New York Law School welcomes and enrolls students in the J.D. degree program from around the world. Some of the countries represented in our student body include: Canada, China, France, Philippines, Romania, Indonesia, India, Lebanon, South Korea, Russia, Ukraine and the United Kingdom.
In addition to the general application instructions for the J.D. program, you may also find the following information helpful as you plan your application for admission.
International students follow the same application process as all other applicants. New York Law School requires that foreign transcripts be processed through the LSAC Credential Assembly Service (CAS). If you completed any post-secondary academic work outside of the United States, including its territories, or Canada, you must use this service for evaluation of your foreign transcripts. A Foreign Credential Evaluation will be completed by the American Association of Collegiate Registrars and Admissions Officers (AACRAO), which will be incorporated into your CAS report.
To use the LSAC CAS, log in to your online account at Law School Admission Council (www.LSAC.org) and follow the instructions for registering for the service. Be sure to print out a Transcript Request Form for each institution and send it promptly to them. More time is usually required to receive foreign transcripts than those from the U.S.
Our courses are taught in English. The study of law requires that you must be able to write well in English and be able to read and understand massive quantities of dense material. Rather than study from textbooks that analyze and interpret the information for you, you will be reading actual cases and be expected to analyze, interpret and communicate this in class. Class partidipation is an active part of law study; you will be called on by professors and expected to be prepared and communicate comfortably, easily and effectively.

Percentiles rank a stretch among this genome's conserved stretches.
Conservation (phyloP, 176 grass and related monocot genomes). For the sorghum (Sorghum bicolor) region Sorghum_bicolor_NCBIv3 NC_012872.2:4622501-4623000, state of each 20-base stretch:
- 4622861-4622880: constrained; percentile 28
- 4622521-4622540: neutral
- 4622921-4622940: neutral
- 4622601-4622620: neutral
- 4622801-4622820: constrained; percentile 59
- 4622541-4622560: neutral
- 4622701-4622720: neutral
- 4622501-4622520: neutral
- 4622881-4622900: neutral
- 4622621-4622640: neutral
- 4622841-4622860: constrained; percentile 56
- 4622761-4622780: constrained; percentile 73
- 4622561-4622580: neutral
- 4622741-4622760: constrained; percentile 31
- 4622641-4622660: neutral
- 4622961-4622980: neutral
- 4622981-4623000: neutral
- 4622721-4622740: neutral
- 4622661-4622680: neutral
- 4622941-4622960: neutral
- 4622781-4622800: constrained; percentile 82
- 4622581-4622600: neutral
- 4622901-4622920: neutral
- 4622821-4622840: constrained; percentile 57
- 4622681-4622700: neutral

The ability to read, write and speak easily and comfortably using advanced English language construction is necessary for success in law school. Students whose English language study has mostly been geared toward preparation for TOEFL often have difficulty and do not perform well.
TOEFL is not required to be considered for admission to the J.D. program. The Law School Admission Test (LSAT) is required of all J.D. applicants and may not be waived for any reason. TOEFL is recommended for applicants whose LSAT score is low due to language difficultuies. If you are choosing to provide a score from TOEFL, you must contact the Educational Testing Service (ETS) and request that they send your TOEFL score to LSAC. LSAC's TOEFL code for the J.D. Credential Assembly Service is 0058. Your score will be included in your CAS law school report.
The Office of Student Services handles issuances of the Form I-20 that is used to obtain a student visa. This process begins after an offer of admission is made and the admitted applicant accepts the offer. If an admitted applicant is denied a visa, we will either defer admission or refund all tuition deposits paid. The process for applying for and obtaining a student visa can be lengthy in some countries, so one should complete the application for admission and make a law school choice early in the process.
The Senior Director of Student Life is our foreign student advisor and contacts entering students who are not U.S. citizens to insure that they have a visa and current status that complies with US immigration laws. Obtaining an I-20 does require that one certifies and proves that funds are on-hand to pay for law school and living expenses for at least one full year.
As a private, independent law school we charge all students the same tuition and fees regardless of place of residence or citizenship status. Costs are indicated on our website.
All applicants, whether or not they are U.S. citizens, are considered for a merit scholarship award. Scholarship awards are primarily based on LSAT score and supplemented by the student's prior academic record; these awards are competitive. For data pertaining to incoming students receiving scholarships please refer to our consumer information page.
No other forms of financial assistance are available to students who are not U.S. citizens or legal resident aliens (permanent residence status) of the U.S.